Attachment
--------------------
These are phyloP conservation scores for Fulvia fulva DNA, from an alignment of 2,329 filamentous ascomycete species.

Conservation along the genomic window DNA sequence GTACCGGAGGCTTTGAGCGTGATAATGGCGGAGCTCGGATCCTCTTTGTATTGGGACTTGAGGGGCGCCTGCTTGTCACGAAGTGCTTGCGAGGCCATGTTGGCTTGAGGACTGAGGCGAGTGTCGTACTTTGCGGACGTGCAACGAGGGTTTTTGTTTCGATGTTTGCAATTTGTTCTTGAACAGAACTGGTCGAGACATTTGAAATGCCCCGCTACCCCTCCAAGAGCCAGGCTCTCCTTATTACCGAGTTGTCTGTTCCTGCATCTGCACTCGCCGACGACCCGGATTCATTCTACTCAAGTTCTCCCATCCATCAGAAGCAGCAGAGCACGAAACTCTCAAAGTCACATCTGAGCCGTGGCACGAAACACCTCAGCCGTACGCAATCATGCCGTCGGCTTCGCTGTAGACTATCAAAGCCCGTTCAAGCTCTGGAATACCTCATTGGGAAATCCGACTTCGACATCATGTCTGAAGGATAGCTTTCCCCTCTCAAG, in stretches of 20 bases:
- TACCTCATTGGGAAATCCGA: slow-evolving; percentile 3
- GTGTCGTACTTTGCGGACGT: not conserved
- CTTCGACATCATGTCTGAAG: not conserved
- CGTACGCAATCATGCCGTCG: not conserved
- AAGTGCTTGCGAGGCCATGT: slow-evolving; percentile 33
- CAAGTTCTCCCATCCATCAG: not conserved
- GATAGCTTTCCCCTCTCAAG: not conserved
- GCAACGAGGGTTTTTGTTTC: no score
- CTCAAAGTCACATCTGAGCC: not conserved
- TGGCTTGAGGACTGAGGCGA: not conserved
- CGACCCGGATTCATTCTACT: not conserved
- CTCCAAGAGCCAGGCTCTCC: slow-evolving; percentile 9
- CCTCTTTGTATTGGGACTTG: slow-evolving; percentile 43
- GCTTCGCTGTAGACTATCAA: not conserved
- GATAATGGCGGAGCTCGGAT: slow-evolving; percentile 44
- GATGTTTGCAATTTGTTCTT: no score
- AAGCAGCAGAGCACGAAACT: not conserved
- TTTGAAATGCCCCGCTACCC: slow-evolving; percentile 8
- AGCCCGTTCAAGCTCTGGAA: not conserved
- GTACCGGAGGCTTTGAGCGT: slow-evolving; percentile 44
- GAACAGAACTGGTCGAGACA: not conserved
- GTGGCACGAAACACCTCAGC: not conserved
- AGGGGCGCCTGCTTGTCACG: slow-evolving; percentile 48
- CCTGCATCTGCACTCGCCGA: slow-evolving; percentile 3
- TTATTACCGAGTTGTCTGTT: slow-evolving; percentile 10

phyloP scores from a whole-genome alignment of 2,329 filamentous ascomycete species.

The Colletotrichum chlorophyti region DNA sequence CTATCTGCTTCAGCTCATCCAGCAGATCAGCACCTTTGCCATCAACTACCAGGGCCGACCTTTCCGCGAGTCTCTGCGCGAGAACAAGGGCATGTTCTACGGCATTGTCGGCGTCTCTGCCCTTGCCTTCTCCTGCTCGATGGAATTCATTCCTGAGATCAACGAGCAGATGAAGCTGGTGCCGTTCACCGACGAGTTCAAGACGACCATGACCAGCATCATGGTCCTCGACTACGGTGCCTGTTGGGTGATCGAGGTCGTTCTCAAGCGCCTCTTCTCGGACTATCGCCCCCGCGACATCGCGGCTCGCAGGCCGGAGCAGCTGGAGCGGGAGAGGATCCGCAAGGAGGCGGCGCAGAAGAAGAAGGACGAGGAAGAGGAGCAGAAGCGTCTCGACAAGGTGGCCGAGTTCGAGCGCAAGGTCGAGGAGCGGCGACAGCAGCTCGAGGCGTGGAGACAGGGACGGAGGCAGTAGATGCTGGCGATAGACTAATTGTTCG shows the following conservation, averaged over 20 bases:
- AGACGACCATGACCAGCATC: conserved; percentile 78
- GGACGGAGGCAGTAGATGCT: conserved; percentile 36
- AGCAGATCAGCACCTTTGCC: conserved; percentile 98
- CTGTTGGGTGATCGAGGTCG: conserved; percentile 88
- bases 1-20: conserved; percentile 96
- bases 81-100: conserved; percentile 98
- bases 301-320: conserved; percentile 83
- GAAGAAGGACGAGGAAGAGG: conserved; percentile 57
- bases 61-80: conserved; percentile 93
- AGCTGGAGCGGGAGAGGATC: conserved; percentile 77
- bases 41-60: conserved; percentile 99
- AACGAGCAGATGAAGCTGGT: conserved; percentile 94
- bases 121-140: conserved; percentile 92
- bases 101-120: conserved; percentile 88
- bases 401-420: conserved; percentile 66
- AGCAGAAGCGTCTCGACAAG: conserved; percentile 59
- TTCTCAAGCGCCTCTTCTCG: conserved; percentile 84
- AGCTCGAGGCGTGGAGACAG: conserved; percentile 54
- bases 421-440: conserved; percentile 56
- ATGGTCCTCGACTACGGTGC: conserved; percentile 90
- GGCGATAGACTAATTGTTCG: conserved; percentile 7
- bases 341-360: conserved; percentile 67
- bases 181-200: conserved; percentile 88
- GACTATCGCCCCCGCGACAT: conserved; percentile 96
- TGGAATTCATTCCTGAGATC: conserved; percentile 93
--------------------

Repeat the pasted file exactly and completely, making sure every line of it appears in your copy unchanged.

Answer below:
These are phyloP conservation scores for Fulvia fulva DNA, from an alignment of 2,329 filamentous ascomycete species.

Conservation along the genomic window DNA sequence GTACCGGAGGCTTTGAGCGTGATAATGGCGGAGCTCGGATCCTCTTTGTATTGGGACTTGAGGGGCGCCTGCTTGTCACGAAGTGCTTGCGAGGCCATGTTGGCTTGAGGACTGAGGCGAGTGTCGTACTTTGCGGACGTGCAACGAGGGTTTTTGTTTCGATGTTTGCAATTTGTTCTTGAACAGAACTGGTCGAGACATTTGAAATGCCCCGCTACCCCTCCAAGAGCCAGGCTCTCCTTATTACCGAGTTGTCTGTTCCTGCATCTGCACTCGCCGACGACCCGGATTCATTCTACTCAAGTTCTCCCATCCATCAGAAGCAGCAGAGCACGAAACTCTCAAAGTCACATCTGAGCCGTGGCACGAAACACCTCAGCCGTACGCAATCATGCCGTCGGCTTCGCTGTAGACTATCAAAGCCCGTTCAAGCTCTGGAATACCTCATTGGGAAATCCGACTTCGACATCATGTCTGAAGGATAGCTTTCCCCTCTCAAG, in stretches of 20 bases:
- TACCTCATTGGGAAATCCGA: slow-evolving; percentile 3
- GTGTCGTACTTTGCGGACGT: not conserved
- CTTCGACATCATGTCTGAAG: not conserved
- CGTACGCAATCATGCCGTCG: not conserved
- AAGTGCTTGCGAGGCCATGT: slow-evolving; percentile 33
- CAAGTTCTCCCATCCATCAG: not conserved
- GATAGCTTTCCCCTCTCAAG: not conserved
- GCAACGAGGGTTTTTGTTTC: no score
- CTCAAAGTCACATCTGAGCC: not conserved
- TGGCTTGAGGACTGAGGCGA: not conserved
- CGACCCGGATTCATTCTACT: not conserved
- CTCCAAGAGCCAGGCTCTCC: slow-evolving; percentile 9
- CCTCTTTGTATTGGGACTTG: slow-evolving; percentile 43
- GCTTCGCTGTAGACTATCAA: not conserved
- GATAATGGCGGAGCTCGGAT: slow-evolving; percentile 44
- GATGTTTGCAATTTGTTCTT: no score
- AAGCAGCAGAGCACGAAACT: not conserved
- TTTGAAATGCCCCGCTACCC: slow-evolving; percentile 8
- AGCCCGTTCAAGCTCTGGAA: not conserved
- GTACCGGAGGCTTTGAGCGT: slow-evolving; percentile 44
- GAACAGAACTGGTCGAGACA: not conserved
- GTGGCACGAAACACCTCAGC: not conserved
- AGGGGCGCCTGCTTGTCACG: slow-evolving; percentile 48
- CCTGCATCTGCACTCGCCGA: slow-evolving; percentile 3
- TTATTACCGAGTTGTCTGTT: slow-evolving; percentile 10

phyloP scores from a whole-genome alignment of 2,329 filamentous ascomycete species.

The Colletotrichum chlorophyti region DNA sequence CTATCTGCTTCAGCTCATCCAGCAGATCAGCACCTTTGCCATCAACTACCAGGGCCGACCTTTCCGCGAGTCTCTGCGCGAGAACAAGGGCATGTTCTACGGCATTGTCGGCGTCTCTGCCCTTGCCTTCTCCTGCTCGATGGAATTCATTCCTGAGATCAACGAGCAGATGAAGCTGGTGCCGTTCACCGACGAGTTCAAGACGACCATGACCAGCATCATGGTCCTCGACTACGGTGCCTGTTGGGTGATCGAGGTCGTTCTCAAGCGCCTCTTCTCGGACTATCGCCCCCGCGACATCGCGGCTCGCAGGCCGGAGCAGCTGGAGCGGGAGAGGATCCGCAAGGAGGCGGCGCAGAAGAAGAAGGACGAGGAAGAGGAGCAGAAGCGTCTCGACAAGGTGGCCGAGTTCGAGCGCAAGGTCGAGGAGCGGCGACAGCAGCTCGAGGCGTGGAGACAGGGACGGAGGCAGTAGATGCTGGCGATAGACTAATTGTTCG shows the following conservation, averaged over 20 bases:
- AGACGACCATGACCAGCATC: conserved; percentile 78
- GGACGGAGGCAGTAGATGCT: conserved; percentile 36
- AGCAGATCAGCACCTTTGCC: conserved; percentile 98
- CTGTTGGGTGATCGAGGTCG: conserved; percentile 88
- bases 1-20: conserved; percentile 96
- bases 81-100: conserved; percentile 98
- bases 301-320: conserved; percentile 83
- GAAGAAGGACGAGGAAGAGG: conserved; percentile 57
- bases 61-80: conserved; percentile 93
- AGCTGGAGCGGGAGAGGATC: conserved; percentile 77
- bases 41-60: conserved; percentile 99
- AACGAGCAGATGAAGCTGGT: conserved; percentile 94
- bases 121-140: conserved; percentile 92
- bases 101-120: conserved; percentile 88
- bases 401-420: conserved; percentile 66
- AGCAGAAGCGTCTCGACAAG: conserved; percentile 59
- TTCTCAAGCGCCTCTTCTCG: conserved; percentile 84
- AGCTCGAGGCGTGGAGACAG: conserved; percentile 54
- bases 421-440: conserved; percentile 56
- ATGGTCCTCGACTACGGTGC: conserved; percentile 90
- GGCGATAGACTAATTGTTCG: conserved; percentile 7
- bases 341-360: conserved; percentile 67
- bases 181-200: conserved; percentile 88
- GACTATCGCCCCCGCGACAT: conserved; percentile 96
- TGGAATTCATTCCTGAGATC: conserved; percentile 93